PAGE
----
Be patient, don’t look for immediate marketing success expert writes in new book

If there’s one thing many small and medium-sized companies get wrong when it comes to marketing, it’s that they’re too impatient for success.

Author and marketing expert Neville Pokroy says it’s important for business to avoid the pitfalls of instant-gratification.

“We want to make quick decisions because we want to move on to the next thing,” Pokroy, a principal at Marketing Solutions Inc. told

“But if they aren’t well thought-out those decisions could do you more harm than good.”

Simply put, more smaller companies need to invest deeper and think harder about their marketing strategy, said Pokroy, who recently self-published his book, Big Bang for Business: 8 Steps To Create Explosive Growth and Success, through Amazon’s CreateSpace service.

“I don’t think many business people today truly know what marketing is, They make it equivalent to a few communication pieces or tools.”

In many industries – from pharma and retail to consumer electronics, marketing – or creating a buzz for a product – is often as important as price or technical advancement.

Pokroy sees his book’s mission as educating business owners about strategic marketing from a holistic point of view. “It encourages people to ask more questions,” he said. “This gives you more choice and better capability to make wiser decisions that allow your odds of success to go up.”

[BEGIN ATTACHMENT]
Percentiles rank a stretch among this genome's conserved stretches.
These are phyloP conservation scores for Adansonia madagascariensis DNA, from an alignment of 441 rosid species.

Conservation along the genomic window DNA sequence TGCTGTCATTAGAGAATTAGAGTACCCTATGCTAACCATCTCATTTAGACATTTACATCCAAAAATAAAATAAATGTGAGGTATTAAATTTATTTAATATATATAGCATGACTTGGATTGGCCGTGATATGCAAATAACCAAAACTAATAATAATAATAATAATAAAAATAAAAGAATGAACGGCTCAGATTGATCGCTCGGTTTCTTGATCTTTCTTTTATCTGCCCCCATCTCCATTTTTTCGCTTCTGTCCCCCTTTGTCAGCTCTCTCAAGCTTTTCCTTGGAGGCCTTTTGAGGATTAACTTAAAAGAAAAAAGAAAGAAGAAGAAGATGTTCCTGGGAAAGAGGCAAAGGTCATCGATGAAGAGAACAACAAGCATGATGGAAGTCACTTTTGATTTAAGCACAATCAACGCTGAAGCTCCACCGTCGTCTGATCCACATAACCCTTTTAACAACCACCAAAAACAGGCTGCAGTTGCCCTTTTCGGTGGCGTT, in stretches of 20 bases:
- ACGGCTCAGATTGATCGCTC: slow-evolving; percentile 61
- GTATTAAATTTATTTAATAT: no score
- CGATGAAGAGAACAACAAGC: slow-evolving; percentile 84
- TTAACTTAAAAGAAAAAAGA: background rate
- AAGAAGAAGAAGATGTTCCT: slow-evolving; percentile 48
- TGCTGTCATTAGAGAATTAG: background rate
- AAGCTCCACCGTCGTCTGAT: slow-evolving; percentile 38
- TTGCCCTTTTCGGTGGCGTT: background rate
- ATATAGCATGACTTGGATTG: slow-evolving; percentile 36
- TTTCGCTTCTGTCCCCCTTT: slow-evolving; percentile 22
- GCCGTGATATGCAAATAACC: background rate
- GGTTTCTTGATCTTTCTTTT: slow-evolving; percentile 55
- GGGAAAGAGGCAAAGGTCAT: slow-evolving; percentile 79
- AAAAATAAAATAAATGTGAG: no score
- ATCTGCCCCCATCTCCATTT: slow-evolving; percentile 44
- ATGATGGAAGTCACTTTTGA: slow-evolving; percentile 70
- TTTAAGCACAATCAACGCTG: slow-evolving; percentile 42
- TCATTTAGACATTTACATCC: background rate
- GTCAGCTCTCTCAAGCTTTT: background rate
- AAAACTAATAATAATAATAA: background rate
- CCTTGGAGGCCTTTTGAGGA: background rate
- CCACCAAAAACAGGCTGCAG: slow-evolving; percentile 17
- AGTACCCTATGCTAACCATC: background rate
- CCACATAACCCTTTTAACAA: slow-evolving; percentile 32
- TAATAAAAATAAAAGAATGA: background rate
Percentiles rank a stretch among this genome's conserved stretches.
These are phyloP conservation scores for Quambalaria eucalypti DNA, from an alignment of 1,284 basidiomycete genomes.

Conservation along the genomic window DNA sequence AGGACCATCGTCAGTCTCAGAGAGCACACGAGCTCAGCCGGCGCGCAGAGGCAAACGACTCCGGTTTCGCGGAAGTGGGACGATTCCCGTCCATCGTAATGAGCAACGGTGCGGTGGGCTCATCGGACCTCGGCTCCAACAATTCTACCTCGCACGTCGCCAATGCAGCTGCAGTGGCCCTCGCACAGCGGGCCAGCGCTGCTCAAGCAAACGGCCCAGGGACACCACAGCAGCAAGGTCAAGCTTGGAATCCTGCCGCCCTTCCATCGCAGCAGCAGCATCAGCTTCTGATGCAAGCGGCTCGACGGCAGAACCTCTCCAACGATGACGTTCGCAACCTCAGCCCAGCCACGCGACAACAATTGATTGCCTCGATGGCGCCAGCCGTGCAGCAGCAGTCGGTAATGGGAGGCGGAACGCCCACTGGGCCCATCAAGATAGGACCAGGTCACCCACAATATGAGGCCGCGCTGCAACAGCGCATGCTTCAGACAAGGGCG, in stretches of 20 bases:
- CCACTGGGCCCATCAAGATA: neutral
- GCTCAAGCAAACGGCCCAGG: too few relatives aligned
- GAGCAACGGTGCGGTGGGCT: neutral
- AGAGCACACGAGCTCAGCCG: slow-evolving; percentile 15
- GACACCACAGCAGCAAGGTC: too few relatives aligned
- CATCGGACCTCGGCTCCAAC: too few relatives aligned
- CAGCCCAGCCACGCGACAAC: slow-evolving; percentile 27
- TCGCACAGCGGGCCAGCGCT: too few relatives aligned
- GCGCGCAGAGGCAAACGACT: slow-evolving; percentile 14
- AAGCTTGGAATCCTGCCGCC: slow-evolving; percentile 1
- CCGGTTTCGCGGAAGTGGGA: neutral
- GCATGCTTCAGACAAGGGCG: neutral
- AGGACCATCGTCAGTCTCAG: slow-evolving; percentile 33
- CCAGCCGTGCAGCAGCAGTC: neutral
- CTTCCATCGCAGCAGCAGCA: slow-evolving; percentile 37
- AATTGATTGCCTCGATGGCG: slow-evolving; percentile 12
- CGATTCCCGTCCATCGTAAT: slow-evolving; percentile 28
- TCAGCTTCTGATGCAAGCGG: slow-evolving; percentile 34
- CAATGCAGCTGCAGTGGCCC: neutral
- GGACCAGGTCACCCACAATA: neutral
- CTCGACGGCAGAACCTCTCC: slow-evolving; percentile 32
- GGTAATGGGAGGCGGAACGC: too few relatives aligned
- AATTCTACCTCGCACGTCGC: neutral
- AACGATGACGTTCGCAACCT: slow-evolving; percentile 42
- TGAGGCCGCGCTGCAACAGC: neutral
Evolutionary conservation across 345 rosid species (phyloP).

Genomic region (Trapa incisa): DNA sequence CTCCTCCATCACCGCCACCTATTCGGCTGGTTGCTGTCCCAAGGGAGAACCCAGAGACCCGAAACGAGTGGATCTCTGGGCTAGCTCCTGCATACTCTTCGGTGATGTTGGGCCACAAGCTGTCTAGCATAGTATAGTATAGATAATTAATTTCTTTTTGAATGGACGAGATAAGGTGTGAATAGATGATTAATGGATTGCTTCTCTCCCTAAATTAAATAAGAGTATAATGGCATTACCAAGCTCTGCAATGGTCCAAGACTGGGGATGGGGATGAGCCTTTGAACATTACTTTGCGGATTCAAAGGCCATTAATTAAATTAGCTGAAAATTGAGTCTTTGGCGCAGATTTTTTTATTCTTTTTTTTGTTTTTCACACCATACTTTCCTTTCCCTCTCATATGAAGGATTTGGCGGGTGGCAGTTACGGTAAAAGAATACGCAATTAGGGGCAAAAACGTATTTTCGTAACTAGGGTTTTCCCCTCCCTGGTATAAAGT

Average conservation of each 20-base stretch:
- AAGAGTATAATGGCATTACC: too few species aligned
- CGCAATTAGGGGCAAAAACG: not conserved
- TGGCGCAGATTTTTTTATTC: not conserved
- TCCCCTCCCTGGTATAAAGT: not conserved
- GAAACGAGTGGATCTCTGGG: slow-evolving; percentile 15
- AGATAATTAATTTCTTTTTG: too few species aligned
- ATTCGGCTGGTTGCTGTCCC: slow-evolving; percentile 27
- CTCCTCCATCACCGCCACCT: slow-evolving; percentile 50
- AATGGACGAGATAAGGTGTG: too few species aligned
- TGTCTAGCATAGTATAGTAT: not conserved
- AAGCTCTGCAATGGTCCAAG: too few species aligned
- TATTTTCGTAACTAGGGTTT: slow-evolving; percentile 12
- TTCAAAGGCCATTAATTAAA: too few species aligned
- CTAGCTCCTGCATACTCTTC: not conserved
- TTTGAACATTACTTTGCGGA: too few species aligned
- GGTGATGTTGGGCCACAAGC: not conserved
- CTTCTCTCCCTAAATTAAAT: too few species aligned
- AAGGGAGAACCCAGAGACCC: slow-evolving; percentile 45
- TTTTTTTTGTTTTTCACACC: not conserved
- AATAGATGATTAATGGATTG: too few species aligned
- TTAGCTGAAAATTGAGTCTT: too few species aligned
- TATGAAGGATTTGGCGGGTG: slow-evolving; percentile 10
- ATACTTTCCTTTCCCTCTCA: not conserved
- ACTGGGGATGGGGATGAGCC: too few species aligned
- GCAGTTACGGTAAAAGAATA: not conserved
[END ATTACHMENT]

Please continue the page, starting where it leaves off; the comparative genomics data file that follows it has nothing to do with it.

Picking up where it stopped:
While large companies hire marketers, Pokroy said small companies only dabble in what they hear about from the media. “It’s the middle of the market that has the opportunity to take it a little more seriously,” he said. “And do proper planning and strategizing before making the ultimate decisions.”

After 30 years in the industry working with all types of companies, many of them located in Mississauga, Pokroy saw too many businesses go through this process and hamper their own success.

Pokroy said the most important thing a company needs to consider before they starting marketing themselves is a clear understanding f their customers and audience.

For example, the demographics, psychcographics or geographics of many local companies can help determine if they should market themselves as being from Toronto, Mississauga or the Greater Toronto Area. “Very often people outside of Ontario don’t know anything about Mississauga,” Pokroy said. “But there are some other companies where being Mississauga-based is a true advantage.”

Other key things to consider are the company’s position, what makes it different and how relevant is it to its intended audience.

“For a Mississauga-based company, it could be a cost-advantage, so their pricing is more aggressive due to lower rents than Toronto,” said Pokroy, who added that figuring these things out first would seriously help company determine what communication tools should be used.

Finally, companies should also be mindful of the variety of digital and social tools, as well as the long-term impact of the digital revolution on their business for the future. “I’m not knocking what’s new and exciting,” Pokroy said, “I’m just saying ask enough questions on those things as well. It it could be a foe if you make some bad decisions.”

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